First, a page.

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Theatre Review: Pride & Prejudice

9th October 2017

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I had my own prejudices about modern adaptations of classic literature but, having recently heard Sara Pascoe participate on a comedy panel show on the theme of contemporary feminism, I was excited to see her interpretation.

The plot, if you don’t already know it, is that the sisters must find husbands as quickly as possible or face destitution. The entailment law is Georgian England means that when the father dies, the girls will be homeless, their only skills being to play the piano forte and perform daintily in company. Pascoe does not balk from portraying this situation for what it is; a tragedy and an outrageous injustice.

The first act centers around the female characters in a state of emergency. Each character is fully realised and given equal attention/ The Mother, Mrs. Bennet, is portrayed more sympathetically than in previous adaptations. Her hysteria seems totally understandable. The seeming confidence of Mr. Bennet to the impending crisis enraged me. It is well unto the first act that the drama begins to focus on Elizabeth, second daughter and protagonist of the novel.

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Comedy and drama fit seamlessly together in the first half as the family dynamic is established and we learn about each characters motivation. The show has some truly brilliant comedic performances, particularly Mr. Darcy (an adolescent Donald Trump), Mr. Collins (a South Park character) and Mary Bennet (hilarious, absurd, oblivious and delightful).

The choreography of the piece is very funny, mocking the mechanical regency style. A tightly choreographed piece involving mannequins raised gales of laughter and applause from the audience.

The comedy dialogue cleverly heightens the sense of emergency. Satirical at times (“secure him first, plenty of time to be happy afterwards”).

The period drama is interspersed with short, cut-away scenes set in the modern day. We see a teacher explaining the text in a classroom, a TED Talk about Love in Austen’s Time, rehearsal room discussions where the actors agonise over their characters motivations, the scenes in a TV editing suite where two technicians debate how best to tell the story (each arguing for their own gender over ‘who is the biggest arsehole? Lizzy or Darcy?)

This present day commentary serves the function of a kind of Cliff Notes, but personally I found the main characters were drawn so clearly it in fact added very little for me. Pascoe’s intelligent dialogue had done more than enough to give them everything they needed.

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The score by Emmy the Great was excellent. It sees the character’s break the fourth wall and directly address the audience, pleading with us “don’t judge us, you would do the same”. The song “Entailment” is a stirring explanation of the injustice of the law that prohibits daughters from inheriting.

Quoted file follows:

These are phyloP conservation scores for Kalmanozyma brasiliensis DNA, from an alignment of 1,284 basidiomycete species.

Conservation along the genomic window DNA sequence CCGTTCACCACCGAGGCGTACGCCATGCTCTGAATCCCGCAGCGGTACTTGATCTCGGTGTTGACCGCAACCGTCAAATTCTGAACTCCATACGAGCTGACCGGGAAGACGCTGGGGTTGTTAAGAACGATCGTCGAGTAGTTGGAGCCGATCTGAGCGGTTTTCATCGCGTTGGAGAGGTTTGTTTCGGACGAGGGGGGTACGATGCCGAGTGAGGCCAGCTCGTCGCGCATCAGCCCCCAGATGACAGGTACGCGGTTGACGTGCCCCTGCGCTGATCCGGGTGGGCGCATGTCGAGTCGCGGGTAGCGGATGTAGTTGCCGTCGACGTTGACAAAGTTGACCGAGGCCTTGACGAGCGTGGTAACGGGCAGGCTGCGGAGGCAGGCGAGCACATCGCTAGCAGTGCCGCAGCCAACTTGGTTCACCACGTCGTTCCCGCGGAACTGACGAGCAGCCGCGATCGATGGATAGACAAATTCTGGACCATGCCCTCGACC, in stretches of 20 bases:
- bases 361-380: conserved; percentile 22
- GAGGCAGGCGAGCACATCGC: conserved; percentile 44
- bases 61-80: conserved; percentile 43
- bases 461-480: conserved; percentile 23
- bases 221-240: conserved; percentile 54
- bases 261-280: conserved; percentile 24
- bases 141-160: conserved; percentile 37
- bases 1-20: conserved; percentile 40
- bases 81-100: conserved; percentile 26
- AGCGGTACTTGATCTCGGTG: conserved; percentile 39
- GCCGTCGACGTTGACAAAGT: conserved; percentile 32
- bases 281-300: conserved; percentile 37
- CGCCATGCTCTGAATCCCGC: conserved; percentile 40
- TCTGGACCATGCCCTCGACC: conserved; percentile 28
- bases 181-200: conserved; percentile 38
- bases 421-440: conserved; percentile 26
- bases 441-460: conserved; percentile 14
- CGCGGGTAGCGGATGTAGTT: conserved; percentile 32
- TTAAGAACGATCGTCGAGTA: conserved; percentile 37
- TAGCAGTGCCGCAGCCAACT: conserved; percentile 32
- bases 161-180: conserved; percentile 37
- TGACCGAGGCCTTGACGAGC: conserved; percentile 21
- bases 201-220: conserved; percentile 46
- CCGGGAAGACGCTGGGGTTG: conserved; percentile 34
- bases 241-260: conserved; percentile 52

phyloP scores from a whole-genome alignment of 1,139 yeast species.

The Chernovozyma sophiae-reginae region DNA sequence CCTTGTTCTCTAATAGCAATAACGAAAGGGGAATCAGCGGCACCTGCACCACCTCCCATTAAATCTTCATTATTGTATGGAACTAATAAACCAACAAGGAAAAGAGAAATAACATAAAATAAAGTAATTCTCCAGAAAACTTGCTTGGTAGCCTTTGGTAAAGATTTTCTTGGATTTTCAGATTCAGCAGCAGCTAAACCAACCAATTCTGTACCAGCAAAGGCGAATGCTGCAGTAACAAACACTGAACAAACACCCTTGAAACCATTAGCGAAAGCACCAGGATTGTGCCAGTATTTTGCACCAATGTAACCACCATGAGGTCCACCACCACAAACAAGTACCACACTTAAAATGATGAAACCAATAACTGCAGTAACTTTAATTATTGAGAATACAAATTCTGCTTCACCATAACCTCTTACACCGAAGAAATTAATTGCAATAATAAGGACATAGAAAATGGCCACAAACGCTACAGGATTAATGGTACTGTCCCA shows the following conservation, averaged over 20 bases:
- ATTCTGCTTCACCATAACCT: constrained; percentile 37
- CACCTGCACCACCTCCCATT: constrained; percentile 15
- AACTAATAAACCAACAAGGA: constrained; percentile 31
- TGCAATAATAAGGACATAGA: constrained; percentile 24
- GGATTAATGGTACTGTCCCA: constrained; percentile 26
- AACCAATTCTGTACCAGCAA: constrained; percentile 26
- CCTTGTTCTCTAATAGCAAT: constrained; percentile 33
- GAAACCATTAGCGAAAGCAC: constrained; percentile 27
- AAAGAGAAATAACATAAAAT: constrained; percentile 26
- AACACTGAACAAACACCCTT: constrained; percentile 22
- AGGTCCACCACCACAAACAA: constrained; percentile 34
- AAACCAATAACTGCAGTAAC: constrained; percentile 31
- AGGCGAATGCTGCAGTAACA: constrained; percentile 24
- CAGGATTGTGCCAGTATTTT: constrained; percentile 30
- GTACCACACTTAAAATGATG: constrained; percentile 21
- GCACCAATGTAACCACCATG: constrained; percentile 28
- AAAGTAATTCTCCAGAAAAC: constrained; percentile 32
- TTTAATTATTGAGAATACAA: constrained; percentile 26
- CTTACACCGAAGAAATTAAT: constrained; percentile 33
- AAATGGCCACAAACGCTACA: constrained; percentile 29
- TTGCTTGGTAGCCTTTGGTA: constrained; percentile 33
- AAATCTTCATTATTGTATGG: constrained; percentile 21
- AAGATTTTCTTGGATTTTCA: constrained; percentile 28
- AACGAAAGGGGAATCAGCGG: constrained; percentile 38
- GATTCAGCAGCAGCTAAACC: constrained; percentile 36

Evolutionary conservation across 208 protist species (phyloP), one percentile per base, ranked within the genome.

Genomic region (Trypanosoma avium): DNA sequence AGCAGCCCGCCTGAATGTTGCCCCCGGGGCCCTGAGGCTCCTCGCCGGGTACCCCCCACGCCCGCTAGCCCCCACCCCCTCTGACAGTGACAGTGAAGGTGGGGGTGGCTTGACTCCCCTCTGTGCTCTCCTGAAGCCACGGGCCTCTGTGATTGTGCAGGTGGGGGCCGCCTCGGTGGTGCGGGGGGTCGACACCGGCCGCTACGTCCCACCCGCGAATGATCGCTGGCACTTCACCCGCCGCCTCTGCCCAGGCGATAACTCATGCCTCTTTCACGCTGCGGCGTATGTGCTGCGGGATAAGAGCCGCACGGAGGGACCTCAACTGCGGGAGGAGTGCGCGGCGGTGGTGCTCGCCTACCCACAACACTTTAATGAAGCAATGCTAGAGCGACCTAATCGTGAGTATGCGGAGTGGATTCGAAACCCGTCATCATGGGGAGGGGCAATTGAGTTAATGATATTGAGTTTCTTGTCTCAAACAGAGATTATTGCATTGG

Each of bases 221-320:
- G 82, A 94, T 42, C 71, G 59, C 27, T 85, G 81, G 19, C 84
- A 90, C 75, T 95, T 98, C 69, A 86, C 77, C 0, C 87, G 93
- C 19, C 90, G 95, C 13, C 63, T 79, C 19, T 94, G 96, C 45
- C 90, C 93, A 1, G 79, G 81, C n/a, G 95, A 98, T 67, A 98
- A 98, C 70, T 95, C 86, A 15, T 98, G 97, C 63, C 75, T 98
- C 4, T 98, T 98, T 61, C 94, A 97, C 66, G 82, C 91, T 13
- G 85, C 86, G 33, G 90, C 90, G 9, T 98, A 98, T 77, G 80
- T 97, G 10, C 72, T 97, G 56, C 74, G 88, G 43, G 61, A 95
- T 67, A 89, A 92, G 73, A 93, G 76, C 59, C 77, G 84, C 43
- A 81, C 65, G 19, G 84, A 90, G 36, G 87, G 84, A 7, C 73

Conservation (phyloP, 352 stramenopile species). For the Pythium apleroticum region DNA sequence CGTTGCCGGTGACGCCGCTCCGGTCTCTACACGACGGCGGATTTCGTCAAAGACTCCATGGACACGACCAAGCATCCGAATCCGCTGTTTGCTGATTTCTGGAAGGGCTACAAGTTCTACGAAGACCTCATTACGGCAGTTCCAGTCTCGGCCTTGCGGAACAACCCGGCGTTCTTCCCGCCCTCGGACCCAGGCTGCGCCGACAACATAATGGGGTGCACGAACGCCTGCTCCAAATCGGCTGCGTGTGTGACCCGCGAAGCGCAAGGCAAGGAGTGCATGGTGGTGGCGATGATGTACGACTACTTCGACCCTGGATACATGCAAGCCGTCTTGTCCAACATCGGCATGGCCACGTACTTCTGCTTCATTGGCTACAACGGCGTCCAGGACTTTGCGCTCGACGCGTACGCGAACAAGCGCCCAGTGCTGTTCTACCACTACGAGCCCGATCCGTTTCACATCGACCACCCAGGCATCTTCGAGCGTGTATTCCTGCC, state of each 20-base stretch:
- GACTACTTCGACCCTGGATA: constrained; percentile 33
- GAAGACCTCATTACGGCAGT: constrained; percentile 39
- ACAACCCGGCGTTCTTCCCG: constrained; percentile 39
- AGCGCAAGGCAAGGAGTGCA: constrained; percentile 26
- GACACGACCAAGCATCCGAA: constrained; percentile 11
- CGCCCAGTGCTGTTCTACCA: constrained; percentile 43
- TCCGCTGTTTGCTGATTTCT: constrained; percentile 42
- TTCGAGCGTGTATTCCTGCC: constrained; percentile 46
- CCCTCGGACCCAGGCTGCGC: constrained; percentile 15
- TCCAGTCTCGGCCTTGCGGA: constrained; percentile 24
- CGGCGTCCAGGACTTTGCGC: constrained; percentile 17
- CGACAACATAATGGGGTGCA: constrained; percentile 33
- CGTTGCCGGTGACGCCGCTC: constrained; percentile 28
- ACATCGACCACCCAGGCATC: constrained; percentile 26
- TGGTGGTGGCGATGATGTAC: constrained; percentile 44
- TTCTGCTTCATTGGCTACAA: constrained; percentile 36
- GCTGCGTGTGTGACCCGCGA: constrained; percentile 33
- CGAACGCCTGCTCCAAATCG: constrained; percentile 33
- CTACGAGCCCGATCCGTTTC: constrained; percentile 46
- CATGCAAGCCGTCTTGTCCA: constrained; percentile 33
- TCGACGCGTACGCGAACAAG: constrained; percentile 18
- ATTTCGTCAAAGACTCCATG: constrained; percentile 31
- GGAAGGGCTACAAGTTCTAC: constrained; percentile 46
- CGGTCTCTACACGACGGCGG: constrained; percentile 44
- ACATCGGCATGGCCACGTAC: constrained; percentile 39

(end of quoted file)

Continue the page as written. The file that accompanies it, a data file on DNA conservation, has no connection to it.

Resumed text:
The set was incredible, the stage was filled with a giant gilded birdcage. Ingenious use of hanging window panels, added and removed between scenes to indicate a new interior. A huge glass panel hangs behind the cage, during tense scenes the light reflects off the glass and suddenly we are watching the characters trapped inside a hot house. This giant terrarium metaphor was so affecting that I only recognised what it was when the lift shifted, the glass became invisible again, and I felt a palatable relief as the claustrophobic hothouse turned back into the less stifling confinement of the birdcage. Economical yet powerful.

The second act flowed less smoothly than the first, too much commentary perhaps because we were now so invested in the fate of the Bennet sisters. The cutaways to contemporary situations and the comedy lines seems distracting and incongruous. A few jokes got no reaction as all.: we cared too much about the characters to laugh. I even found myself sympathizing with the catty, cutthroat characters, Miss Bingley and Miss de Burgh, so vividly has Pasco portrayed the miserable desperation of the dog-eat-dog climate that these women were trapped in.

The drama builds to a brilliantly satirical pantomime style grand finale. Glitter confetti is thrown and Beyonce’s All the Single Ladies plays as a dripping wet Mr. Wickham storms the stage to rapturous applause (a nod to Colin Firth’s infamous Darcy moment). We’re laughing but under no illusion that this happy ending is as much the conclusion to an “escape from disaster” story as it is a story of love.

Pride & Prejudice shows at York Theatre Royal until Saturday 14 October. Book below.

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